2. Skin exposure: If titanium dioxide dust collects on the skin, the contaminated skin should be washed with soap and water.

3. Inhalation: If titanium dioxide dust is inhaled, move the victim at once to fresh air and get medical care as soon as possible. If the victim is not breathing, perform cardiopulmonary resuscitation; if breathing is difficult, give oxygen. Keep the victim warm and quiet until medical help arrives.

There is no known biological role for titanium. There is a detectable amount of titanium in the human body and it has been estimated that we take in about 0.8 mg/day, but most passes through us without being adsorbed. It is not a poison metal and the human body can tolerate titanium in large doses.

Elemental titanium and titanium dioxide is of a low order of toxicity. Laboratory animals (rats) exposed to titanium dioxide via inhalation have developed small-localized areas of dark-colored dust deposits in the lungs. Excessive exposure in humans may result in slight changes in the lungs.

Carcinogenicity: The International Agency for Research on Cancer (IARC) has listed titanium dioxide within Group 3 (The agent is not classifiable as to its carcinogenicity to humans.)

Low toxicity. When in a metallic powdered form, titanium metal poses a significant fire hazard and, when heated in air, an explosion hazard.

No environmental effects have been reported.

Dr. Subrata Das, did his PhD (1997) and M. Tech (1986) from the Textile Technology Department of I.I.T. Delhi after completion of B. Sc(Tech) in Textile Technology(1983) from Calcutta University. He is having around two decades of working experience in Shop floor, Research & Development, Quality Assurance and Teaching. Dr. Das had visited abroad several times and received special training in Social Accountability, Laboratory Management Systems and Excellence in Retail Store Operations. He has performed more than 100 audits in Bangladesh as a lead auditor in Social Compliance for reputed garment buyers throughout the globe.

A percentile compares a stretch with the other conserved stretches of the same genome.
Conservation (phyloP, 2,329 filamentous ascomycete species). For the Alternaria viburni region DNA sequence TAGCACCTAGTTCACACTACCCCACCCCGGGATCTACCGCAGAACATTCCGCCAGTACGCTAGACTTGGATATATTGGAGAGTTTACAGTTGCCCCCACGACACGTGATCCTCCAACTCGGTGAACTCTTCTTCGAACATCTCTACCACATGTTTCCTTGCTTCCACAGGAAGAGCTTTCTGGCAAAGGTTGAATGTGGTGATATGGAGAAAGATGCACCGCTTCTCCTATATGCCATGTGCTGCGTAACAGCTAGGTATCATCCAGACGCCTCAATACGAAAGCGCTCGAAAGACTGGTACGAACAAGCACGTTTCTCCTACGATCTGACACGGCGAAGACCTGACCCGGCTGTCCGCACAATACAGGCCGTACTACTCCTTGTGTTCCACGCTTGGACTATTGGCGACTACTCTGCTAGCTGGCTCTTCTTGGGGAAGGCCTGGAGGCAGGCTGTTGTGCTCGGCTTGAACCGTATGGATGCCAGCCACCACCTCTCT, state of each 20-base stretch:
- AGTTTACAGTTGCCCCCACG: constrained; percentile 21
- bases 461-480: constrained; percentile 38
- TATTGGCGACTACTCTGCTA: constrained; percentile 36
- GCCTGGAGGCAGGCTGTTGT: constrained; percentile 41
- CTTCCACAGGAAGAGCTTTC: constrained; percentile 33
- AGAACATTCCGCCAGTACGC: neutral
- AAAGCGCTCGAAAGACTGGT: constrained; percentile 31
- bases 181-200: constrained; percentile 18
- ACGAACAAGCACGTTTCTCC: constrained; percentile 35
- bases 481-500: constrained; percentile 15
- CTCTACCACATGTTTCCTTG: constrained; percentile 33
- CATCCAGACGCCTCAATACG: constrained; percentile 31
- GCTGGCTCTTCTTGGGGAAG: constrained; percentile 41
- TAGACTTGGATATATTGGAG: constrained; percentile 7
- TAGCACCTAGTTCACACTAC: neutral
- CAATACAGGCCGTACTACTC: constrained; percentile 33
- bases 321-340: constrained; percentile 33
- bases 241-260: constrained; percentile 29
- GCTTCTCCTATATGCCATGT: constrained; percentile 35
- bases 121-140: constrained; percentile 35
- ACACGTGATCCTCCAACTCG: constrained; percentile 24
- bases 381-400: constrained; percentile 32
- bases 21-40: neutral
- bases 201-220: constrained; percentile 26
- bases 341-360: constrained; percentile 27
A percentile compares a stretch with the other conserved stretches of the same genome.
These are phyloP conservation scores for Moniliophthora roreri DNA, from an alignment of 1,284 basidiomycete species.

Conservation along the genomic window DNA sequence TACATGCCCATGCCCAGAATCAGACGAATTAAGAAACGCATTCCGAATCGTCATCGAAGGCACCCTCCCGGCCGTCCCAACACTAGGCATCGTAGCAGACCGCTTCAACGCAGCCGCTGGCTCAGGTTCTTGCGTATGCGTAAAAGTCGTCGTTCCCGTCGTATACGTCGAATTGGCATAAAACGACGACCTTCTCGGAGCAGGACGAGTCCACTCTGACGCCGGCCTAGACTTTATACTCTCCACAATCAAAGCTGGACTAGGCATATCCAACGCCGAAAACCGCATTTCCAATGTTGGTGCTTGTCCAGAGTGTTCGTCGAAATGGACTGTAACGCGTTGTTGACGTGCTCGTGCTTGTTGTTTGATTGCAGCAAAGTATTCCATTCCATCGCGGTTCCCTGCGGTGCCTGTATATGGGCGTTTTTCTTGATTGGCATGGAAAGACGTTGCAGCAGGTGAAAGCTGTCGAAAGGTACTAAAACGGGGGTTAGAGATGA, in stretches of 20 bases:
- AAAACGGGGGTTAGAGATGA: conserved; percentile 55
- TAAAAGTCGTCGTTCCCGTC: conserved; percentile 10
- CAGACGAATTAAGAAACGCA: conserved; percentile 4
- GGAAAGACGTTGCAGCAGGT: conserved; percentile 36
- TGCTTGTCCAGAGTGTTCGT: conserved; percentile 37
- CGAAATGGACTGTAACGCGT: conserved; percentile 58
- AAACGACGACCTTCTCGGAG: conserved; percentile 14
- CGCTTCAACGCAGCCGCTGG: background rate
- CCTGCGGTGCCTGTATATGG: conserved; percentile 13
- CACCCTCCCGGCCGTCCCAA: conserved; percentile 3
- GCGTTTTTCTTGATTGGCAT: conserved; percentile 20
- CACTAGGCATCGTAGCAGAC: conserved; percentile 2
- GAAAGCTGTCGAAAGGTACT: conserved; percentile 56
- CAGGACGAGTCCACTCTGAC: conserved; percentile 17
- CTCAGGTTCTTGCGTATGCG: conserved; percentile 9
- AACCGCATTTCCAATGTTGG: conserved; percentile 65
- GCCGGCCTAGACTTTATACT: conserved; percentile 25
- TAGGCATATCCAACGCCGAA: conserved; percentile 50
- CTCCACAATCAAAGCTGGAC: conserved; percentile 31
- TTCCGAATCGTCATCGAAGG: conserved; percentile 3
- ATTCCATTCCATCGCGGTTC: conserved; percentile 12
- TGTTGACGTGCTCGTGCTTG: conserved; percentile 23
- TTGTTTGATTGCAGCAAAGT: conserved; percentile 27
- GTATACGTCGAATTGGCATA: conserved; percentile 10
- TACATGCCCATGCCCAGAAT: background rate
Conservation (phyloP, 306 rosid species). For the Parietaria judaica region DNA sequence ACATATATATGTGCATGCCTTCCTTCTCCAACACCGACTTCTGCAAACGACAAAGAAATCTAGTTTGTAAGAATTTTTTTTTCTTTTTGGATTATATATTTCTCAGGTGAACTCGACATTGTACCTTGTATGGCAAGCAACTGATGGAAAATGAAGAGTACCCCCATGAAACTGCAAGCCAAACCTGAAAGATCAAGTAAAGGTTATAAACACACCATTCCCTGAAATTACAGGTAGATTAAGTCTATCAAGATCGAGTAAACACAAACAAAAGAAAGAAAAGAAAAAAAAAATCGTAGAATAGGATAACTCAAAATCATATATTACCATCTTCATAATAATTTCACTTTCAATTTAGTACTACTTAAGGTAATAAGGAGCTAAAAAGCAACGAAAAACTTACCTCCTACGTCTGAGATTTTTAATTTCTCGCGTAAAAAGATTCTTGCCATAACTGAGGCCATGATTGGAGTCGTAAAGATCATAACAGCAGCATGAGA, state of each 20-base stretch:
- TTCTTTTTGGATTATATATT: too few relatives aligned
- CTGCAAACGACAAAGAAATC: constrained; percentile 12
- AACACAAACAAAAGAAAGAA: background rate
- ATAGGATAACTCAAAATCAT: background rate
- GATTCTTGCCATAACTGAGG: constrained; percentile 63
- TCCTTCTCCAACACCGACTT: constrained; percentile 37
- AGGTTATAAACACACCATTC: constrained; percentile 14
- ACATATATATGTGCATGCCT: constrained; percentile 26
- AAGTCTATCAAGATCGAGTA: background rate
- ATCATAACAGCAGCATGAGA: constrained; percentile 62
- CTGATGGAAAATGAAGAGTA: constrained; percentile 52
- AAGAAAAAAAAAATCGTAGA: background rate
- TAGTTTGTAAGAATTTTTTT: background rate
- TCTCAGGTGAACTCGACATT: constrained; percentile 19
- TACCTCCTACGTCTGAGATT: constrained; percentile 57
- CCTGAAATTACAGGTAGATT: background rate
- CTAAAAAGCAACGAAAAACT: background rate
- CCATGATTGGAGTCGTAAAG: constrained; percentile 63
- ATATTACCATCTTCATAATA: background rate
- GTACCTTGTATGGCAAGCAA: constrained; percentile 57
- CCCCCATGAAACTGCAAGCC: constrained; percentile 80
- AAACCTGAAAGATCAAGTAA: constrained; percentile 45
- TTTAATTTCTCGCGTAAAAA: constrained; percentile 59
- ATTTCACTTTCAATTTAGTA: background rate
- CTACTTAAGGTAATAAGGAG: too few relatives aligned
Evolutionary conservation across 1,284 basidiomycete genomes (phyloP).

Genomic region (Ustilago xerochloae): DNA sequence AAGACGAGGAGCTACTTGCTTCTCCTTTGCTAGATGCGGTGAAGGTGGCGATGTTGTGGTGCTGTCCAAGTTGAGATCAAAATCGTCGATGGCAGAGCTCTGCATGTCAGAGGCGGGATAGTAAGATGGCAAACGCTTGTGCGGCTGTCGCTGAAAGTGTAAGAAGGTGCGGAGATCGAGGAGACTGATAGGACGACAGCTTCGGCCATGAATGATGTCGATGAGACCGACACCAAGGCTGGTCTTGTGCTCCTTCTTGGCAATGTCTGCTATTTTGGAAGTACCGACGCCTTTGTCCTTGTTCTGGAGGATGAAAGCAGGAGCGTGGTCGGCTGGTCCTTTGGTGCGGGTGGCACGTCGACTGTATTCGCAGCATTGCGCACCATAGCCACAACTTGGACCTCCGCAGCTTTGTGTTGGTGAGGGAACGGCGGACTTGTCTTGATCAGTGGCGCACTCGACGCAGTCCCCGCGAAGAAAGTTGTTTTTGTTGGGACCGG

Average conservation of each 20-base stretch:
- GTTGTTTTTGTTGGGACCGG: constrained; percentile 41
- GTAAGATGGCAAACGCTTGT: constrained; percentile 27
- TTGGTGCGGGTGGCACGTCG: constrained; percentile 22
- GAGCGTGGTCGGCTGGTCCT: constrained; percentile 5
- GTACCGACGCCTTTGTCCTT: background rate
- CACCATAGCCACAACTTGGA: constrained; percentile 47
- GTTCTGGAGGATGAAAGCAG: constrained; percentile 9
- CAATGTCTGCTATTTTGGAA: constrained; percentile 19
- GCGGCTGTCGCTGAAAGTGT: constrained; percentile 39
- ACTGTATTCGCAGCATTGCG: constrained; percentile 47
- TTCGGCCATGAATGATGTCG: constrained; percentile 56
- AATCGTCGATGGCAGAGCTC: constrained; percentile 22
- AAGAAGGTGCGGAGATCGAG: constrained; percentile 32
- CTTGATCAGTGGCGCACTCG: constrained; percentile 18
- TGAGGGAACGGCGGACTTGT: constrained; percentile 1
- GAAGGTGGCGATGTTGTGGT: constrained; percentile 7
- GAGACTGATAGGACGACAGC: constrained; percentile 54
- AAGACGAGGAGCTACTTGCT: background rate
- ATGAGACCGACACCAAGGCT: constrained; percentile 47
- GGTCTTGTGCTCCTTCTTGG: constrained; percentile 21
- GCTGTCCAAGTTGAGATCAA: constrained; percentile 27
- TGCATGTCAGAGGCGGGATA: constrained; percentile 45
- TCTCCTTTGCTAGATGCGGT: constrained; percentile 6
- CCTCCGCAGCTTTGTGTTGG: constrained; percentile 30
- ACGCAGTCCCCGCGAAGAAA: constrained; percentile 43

Dr. Das is presently heading the Consumer Testing Laboratories (India) Limited, Inc., Bangalore. He has around 75 publications in reputed national and international textile journals and presented 20 technical papers in various national and international conferences. He is also in the panel of referees in Indian Journal of Fibre and Textile Research.E-mail:d

To read more articles onTextileFashionApparelTechnologyRetailandGeneralplease visit

To promote your company, product and services via promotional article, follow this link:

Fibre2fashion.com does not endorse or recommend any article on this site or any product, service or information found within said articles. The views and opinions of the authors who have submitted articles to Fibre2fashion.com belong to them alone and do not reflect the views of Fibre2fashion.com.

If you wish to reuse this content on web, print or any other form,

please seek for an official permission by writing to us on

Subscribe today and get the latest information on Textiles, Fashion, Apparel.

By submitting you confirm you have read ourTerms & ConditionsandPrivacy Policy.

Fibre2Fashion has a diverse global readership, and delivers unique, authoritative and relevant content. Drawing on the expertise and credibility that we have built over the years and contextualising them with our in-depth research studies, we produce authentic news, articles, reports, interviews and interactive explainers through the F2F Magazine and compendiums, among others, which help readers stay abreast with the industry trends.

Become a Contributor - Submit Your Article

Cotton Report - Download Sample Report

郑重声明:本文版权归原作者所有,转载文章仅为传播更多信息之目的,如作者信息标记有误,请第一时间联系我们修改或删除,多谢。